Vanier College Ancient Greek Aristotelian and Newtonian Worldviews Essay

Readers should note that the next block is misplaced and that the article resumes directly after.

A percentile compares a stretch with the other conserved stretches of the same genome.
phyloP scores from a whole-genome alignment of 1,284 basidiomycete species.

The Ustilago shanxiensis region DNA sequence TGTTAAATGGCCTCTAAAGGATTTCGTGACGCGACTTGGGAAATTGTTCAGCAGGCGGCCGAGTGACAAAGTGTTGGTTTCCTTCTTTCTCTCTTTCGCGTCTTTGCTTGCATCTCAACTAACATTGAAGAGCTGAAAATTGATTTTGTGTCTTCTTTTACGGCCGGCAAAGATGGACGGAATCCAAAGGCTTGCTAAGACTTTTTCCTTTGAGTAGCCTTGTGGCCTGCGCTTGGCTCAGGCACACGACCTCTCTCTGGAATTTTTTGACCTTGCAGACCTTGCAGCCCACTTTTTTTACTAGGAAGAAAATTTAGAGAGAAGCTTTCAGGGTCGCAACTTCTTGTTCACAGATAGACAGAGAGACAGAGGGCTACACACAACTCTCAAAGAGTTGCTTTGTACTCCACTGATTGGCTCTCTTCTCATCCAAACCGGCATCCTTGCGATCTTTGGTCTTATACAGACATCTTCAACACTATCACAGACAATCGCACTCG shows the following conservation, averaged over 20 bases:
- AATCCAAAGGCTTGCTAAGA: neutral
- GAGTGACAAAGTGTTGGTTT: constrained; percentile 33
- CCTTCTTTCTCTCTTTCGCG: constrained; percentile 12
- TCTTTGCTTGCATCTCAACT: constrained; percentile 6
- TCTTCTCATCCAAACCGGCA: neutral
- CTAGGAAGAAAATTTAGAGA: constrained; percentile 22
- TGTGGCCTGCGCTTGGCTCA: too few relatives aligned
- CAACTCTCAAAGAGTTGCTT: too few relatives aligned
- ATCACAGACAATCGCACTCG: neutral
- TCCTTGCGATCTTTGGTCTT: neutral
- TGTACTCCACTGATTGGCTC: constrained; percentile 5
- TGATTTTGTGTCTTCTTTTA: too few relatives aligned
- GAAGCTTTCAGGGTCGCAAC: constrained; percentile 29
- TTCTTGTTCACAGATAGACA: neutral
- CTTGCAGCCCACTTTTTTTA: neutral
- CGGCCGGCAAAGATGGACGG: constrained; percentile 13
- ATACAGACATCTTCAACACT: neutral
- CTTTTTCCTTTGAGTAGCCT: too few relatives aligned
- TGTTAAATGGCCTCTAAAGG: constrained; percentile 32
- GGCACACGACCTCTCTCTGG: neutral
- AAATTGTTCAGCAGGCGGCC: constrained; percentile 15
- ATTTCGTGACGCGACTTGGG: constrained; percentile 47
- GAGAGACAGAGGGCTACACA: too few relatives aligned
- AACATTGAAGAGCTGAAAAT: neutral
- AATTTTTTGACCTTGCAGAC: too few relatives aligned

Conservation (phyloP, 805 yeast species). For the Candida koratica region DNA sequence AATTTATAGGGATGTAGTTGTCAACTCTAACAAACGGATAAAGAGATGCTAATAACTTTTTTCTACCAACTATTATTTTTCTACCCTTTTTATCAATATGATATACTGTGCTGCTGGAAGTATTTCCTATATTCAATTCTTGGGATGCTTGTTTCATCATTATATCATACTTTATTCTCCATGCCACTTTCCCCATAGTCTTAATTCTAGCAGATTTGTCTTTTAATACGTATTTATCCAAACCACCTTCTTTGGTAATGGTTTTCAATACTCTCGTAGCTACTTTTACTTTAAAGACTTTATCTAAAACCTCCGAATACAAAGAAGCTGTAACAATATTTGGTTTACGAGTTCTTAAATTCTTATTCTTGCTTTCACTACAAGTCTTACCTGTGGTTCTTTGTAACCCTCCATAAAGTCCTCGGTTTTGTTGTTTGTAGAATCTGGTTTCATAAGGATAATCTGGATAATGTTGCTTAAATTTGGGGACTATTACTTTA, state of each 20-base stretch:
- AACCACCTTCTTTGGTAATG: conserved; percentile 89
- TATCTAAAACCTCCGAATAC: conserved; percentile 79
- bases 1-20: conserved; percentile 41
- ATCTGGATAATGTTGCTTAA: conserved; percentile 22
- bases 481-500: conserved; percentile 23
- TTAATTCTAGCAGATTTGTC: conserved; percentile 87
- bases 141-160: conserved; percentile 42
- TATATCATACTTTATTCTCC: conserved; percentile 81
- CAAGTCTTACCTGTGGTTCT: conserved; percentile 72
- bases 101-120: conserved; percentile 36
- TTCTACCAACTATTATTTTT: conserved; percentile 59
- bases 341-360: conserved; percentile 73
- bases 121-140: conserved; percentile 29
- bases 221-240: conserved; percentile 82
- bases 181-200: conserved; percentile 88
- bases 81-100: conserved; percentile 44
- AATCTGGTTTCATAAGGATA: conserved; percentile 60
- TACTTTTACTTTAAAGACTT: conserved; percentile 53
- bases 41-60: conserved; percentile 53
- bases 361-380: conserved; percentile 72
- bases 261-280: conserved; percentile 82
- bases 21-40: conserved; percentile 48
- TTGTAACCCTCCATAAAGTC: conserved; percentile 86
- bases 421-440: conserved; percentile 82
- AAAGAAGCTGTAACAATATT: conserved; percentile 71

“Breaking Bad” and “Prison Break”: Films Comparison Research Paper